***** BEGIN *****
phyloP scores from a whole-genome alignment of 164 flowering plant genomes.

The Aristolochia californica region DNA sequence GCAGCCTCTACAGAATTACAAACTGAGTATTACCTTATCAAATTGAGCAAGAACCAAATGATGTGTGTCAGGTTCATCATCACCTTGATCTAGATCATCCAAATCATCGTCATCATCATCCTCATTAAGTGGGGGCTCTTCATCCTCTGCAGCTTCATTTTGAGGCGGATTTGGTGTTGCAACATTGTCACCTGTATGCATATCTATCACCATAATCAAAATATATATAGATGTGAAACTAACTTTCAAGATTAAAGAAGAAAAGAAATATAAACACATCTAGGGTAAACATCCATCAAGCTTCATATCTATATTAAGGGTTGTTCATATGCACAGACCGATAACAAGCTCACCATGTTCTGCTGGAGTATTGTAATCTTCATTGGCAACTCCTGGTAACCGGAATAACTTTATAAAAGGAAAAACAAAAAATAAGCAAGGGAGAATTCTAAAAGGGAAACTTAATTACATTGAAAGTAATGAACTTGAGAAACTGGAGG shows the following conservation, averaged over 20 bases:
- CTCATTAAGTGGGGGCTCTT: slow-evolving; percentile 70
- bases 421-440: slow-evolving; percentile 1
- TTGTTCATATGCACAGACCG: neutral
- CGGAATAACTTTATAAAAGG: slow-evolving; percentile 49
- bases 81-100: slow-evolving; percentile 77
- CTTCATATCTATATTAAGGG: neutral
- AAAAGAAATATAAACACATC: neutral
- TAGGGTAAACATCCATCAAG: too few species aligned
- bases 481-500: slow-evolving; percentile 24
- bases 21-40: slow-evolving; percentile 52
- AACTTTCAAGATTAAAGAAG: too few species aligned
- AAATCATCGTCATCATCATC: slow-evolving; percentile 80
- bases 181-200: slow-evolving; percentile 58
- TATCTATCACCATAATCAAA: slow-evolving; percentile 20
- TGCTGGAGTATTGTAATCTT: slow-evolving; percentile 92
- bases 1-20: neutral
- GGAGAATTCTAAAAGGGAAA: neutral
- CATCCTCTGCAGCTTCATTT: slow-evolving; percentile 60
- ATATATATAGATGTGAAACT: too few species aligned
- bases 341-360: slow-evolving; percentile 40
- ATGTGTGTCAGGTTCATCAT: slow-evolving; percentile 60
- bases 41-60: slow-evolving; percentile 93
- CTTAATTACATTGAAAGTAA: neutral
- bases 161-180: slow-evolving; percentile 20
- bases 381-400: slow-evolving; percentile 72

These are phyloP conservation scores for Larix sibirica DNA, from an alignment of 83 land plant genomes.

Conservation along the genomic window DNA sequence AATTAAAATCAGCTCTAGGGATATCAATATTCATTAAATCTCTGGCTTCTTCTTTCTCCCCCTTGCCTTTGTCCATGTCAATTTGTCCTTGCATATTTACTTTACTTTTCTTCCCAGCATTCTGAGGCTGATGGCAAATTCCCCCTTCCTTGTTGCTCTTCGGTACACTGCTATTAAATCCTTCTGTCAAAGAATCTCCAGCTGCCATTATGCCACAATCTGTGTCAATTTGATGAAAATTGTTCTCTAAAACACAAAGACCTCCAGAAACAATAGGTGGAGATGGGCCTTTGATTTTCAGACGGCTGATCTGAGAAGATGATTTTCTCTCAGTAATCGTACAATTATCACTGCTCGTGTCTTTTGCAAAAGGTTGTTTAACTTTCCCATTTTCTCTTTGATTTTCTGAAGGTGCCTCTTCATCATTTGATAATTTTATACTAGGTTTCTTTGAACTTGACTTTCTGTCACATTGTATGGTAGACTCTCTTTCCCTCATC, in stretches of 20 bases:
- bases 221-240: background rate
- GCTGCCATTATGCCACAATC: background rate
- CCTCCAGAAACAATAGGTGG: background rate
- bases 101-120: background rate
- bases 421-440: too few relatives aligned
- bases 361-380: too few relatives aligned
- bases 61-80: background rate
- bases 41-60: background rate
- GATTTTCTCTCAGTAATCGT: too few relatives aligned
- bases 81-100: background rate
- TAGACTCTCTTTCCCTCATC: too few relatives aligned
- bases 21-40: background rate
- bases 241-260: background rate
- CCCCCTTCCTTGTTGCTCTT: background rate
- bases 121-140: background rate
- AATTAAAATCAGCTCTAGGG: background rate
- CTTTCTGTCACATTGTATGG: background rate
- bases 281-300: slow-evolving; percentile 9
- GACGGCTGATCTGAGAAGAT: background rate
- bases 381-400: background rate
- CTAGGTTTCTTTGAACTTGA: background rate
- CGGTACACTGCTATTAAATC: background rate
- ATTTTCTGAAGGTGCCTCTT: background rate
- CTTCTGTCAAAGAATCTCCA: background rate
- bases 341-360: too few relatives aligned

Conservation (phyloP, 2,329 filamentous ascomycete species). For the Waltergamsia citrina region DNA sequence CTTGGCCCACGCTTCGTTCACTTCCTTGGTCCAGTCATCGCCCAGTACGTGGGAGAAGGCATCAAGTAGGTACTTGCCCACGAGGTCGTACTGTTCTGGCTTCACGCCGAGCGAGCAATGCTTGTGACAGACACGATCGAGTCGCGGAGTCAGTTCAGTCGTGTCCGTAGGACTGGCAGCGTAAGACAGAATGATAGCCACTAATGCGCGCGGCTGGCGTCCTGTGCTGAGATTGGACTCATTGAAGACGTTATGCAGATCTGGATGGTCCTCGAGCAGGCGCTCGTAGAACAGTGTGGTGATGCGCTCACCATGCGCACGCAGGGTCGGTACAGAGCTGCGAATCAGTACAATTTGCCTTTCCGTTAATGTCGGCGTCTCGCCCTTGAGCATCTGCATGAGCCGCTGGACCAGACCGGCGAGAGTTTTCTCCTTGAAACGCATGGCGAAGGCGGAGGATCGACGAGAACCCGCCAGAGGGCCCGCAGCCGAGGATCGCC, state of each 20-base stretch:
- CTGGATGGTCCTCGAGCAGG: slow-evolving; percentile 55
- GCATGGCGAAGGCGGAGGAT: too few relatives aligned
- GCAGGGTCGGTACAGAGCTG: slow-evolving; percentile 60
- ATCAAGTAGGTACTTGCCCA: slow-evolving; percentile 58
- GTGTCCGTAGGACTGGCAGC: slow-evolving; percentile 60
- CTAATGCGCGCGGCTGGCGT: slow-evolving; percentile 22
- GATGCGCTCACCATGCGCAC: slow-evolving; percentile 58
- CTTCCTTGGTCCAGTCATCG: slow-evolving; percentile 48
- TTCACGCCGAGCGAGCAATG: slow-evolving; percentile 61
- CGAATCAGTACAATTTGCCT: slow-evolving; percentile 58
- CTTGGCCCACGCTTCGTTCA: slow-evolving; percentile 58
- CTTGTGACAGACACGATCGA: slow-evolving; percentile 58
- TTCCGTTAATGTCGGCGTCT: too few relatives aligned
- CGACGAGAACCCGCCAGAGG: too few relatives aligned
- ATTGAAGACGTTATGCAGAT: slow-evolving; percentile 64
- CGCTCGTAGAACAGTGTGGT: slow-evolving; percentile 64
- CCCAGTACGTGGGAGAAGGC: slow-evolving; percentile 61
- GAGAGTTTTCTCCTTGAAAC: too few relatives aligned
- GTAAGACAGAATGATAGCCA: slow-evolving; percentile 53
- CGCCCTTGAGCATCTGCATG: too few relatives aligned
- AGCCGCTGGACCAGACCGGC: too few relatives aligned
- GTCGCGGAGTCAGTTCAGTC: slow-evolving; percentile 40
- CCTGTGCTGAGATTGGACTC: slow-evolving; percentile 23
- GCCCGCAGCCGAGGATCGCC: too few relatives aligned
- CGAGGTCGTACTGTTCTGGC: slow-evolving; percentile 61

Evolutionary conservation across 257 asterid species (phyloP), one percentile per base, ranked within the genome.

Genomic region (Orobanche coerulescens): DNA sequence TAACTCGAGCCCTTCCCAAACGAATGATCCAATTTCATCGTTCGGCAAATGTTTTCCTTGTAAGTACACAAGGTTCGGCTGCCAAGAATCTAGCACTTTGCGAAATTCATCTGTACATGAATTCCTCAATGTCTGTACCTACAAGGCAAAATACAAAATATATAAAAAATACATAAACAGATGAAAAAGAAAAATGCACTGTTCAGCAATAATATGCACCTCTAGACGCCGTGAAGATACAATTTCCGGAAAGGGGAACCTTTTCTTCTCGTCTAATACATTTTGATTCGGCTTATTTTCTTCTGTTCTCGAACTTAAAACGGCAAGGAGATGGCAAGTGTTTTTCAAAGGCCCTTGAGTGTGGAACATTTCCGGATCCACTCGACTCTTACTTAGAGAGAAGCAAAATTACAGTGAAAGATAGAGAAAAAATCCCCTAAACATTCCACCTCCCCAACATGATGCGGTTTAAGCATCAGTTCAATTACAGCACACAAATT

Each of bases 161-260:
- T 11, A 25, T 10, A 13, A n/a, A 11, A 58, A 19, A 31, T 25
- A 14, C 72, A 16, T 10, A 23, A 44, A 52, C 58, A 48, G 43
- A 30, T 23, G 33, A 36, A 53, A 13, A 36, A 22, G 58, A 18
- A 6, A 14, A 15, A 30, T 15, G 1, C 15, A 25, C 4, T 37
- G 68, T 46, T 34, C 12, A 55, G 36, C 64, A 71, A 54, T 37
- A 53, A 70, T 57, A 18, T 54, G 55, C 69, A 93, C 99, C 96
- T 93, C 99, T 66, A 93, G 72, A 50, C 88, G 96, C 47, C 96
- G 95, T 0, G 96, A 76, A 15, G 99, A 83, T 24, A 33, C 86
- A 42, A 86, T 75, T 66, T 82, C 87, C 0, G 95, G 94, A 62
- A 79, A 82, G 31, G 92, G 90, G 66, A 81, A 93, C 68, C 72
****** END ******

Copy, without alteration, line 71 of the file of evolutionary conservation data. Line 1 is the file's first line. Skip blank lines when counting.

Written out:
- CGCTCGTAGAACAGTGTGGT: slow-evolving; percentile 64